hw8 - 1 I would expect that the pct.bf of one Nevada man...

Info icon This preview shows pages 1–4. Sign up to view the full content.

View Full Document Right Arrow Icon
1. I would expect that the pct.bf of one Nevada man would be independent of any others I would assume that this group of Nevada men is less than 10% of the entire population I would assume that the Nevada men were chosen at random for each study. Bodyfat$Pct.BF Frequency 0 10 20 30 40 50 0 10 20 30 40 50 mean sd 0% 25% 50% 75% 100% n 19.0316 8.294 0 12.425 19.2 25.2 47.5 250 One Sample t-test data: Bodyfat$Pct.BF t = 36.2812, df = 249, p-value < 2.2e-16 alternative hypothesis: true mean is not equal to 0 95 percent confidence interval: 17.99846 20.06474 sample estimates: mean of x 19.0316 I am 95% confident that the mean of the body fat for men in Utah is between 17.998-and 20.06. This is higher than the normal healthy range for body fat for men which is between 15-18%. The lower limit of the 95% confidence level is almost exactly equal to the upper limit of the healthy level which leads me to believe that obesity is a serious problem for men living in Utah. 2.
Image of page 1

Info iconThis preview has intentionally blurred sections. Sign up to view the full version.

View Full Document Right Arrow Icon
Attached 3. mean(Roller$Speed[Roller$Type=="Wooden"] + ) [1] 58.75 > mean(Roller$Speed[Roller$Type=="Steel"]) [1] 69.28727 sd(Roller$Speed[Roller$Type=="Steel"]) [1] 14.30019 sd(Roller$Speed[Roller$Type=="Wooden"]) [1] 9.221907 N wooden = 22 N Steel = 55 Histogram of Roller$Speed[Roller$Type == "Wooden"] Roller$Speed[Roller$Type == "Wooden"] Frequency 40 50 60 70 80 0 1 2 3 4 5 6 7 Histogram of Roller$Speed[Roller$Type == "Steel"] Roller$Speed[Roller$Type == "Steel"] Frequency 40 60 80 100 120 0 5 10 15 20 Nearly normal condition = the histograms of the speeds of the coasters looks unimodal and symmetric. The wooden on has a large gap on one of its bins, but besides this, it looks the nearly normal condition is met The subjects are independent of each other so their differences should be as well I would assume that this group of roller coasters is less than 10% of the entire population I would assume that the coasters were chosen at random for each study and thus, that the two groups are independent of each other.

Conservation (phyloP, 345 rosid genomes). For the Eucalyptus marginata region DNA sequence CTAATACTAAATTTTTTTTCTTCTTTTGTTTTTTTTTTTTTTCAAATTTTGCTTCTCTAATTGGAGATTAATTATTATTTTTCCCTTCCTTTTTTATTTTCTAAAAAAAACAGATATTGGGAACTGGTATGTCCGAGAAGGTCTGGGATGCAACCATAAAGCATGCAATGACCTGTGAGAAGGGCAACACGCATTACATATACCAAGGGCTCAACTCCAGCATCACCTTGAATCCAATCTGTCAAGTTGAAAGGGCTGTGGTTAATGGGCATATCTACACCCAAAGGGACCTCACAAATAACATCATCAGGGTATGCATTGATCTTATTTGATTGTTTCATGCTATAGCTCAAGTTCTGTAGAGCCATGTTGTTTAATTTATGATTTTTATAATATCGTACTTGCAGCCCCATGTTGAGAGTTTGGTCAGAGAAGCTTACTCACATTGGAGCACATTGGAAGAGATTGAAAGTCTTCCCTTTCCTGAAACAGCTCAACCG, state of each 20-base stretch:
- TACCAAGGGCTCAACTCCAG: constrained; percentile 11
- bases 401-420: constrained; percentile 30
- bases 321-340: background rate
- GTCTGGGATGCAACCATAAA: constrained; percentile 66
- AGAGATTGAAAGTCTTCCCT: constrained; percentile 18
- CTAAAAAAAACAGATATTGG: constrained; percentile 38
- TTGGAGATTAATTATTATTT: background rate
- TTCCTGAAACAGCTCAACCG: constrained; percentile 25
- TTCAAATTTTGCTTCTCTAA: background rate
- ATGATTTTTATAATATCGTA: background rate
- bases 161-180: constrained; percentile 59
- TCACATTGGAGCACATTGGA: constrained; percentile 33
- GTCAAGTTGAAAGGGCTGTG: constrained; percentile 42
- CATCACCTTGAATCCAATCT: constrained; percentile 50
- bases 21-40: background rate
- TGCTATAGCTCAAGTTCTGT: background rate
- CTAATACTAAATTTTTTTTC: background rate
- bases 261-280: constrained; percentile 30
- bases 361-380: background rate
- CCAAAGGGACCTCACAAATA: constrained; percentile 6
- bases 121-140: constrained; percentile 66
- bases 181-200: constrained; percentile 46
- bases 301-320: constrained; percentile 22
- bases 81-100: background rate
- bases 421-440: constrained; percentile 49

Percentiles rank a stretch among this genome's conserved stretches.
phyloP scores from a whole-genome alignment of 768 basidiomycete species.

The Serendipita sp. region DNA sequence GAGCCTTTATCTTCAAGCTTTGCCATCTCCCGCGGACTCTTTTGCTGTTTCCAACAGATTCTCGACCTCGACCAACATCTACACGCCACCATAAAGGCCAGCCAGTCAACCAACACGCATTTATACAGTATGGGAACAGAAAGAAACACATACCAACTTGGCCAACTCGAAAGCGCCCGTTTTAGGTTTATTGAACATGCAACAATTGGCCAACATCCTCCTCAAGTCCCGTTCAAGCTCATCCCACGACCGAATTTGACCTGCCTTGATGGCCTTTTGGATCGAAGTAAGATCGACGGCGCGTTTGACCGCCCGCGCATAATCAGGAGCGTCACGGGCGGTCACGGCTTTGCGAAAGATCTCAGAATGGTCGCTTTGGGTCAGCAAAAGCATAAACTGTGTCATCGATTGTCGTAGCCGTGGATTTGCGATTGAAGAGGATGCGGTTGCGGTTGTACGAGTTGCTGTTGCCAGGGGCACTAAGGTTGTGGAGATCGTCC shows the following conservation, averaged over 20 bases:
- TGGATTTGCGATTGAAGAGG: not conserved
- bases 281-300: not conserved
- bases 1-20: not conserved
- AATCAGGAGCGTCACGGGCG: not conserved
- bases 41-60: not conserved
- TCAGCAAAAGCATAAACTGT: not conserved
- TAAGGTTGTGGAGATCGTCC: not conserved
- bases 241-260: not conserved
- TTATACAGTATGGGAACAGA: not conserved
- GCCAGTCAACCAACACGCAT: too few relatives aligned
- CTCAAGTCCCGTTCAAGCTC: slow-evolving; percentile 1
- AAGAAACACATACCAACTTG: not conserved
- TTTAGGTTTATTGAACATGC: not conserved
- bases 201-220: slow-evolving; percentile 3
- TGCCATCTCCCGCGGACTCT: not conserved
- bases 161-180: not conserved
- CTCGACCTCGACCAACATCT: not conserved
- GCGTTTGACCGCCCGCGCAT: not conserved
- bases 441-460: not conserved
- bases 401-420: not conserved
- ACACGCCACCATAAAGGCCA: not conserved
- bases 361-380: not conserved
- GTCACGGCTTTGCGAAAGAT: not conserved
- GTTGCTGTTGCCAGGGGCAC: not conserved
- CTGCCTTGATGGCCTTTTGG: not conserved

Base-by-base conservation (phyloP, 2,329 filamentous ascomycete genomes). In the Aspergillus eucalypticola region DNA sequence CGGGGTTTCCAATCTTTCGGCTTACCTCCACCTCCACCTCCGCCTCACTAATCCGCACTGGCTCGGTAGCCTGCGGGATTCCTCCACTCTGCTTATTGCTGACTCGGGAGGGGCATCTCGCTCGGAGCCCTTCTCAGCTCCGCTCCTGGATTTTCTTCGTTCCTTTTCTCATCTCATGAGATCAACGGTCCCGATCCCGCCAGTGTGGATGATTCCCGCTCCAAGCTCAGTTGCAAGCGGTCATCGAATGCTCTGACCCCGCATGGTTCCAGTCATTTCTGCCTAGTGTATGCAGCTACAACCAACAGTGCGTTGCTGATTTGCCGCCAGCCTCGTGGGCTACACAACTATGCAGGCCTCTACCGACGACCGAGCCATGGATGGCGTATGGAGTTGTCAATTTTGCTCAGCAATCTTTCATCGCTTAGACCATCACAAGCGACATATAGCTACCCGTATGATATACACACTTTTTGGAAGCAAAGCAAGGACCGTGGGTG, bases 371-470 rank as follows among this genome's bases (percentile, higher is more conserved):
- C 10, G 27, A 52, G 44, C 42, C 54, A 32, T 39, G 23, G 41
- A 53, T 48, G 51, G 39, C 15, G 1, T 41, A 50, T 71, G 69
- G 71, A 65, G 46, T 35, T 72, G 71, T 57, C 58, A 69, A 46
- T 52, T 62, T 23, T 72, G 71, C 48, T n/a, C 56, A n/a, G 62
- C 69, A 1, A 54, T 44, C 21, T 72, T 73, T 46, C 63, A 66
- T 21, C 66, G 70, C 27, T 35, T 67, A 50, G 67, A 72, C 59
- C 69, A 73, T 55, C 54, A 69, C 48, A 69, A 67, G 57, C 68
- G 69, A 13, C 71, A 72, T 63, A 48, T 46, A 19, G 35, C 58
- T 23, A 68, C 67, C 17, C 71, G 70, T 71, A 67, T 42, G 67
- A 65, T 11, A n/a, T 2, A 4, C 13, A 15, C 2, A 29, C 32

Image of page 2
1 2 40 60 80 100 120 VI.2 > D=(Mazes$Scented-Mazes$Unscented) > Hist(D) D Frequency -20 -10 0 10 20 0 1 2 3 4 Nearly normal condition = the distribution of differences does not look like a normal distribution so I am skeptical of my results
Image of page 3

Info iconThis preview has intentionally blurred sections. Sign up to view the full version.

View Full Document Right Arrow Icon
Image of page 4
This is the end of the preview. Sign up to access the rest of the document.

{[ snackBarMessage ]}

What students are saying

  • Left Quote Icon

    As a current student on this bumpy collegiate pathway, I stumbled upon Course Hero, where I can find study resources for nearly all my courses, get online help from tutors 24/7, and even share my old projects, papers, and lecture notes with other students.

    Student Picture

    Kiran Temple University Fox School of Business ‘17, Course Hero Intern

  • Left Quote Icon

    I cannot even describe how much Course Hero helped me this summer. It’s truly become something I can always rely on and help me. In the end, I was not only able to survive summer classes, but I was able to thrive thanks to Course Hero.

    Student Picture

    Dana University of Pennsylvania ‘17, Course Hero Intern

  • Left Quote Icon

    The ability to access any university’s resources through Course Hero proved invaluable in my case. I was behind on Tulane coursework and actually used UCLA’s materials to help me move forward and get everything together on time.

    Student Picture

    Jill Tulane University ‘16, Course Hero Intern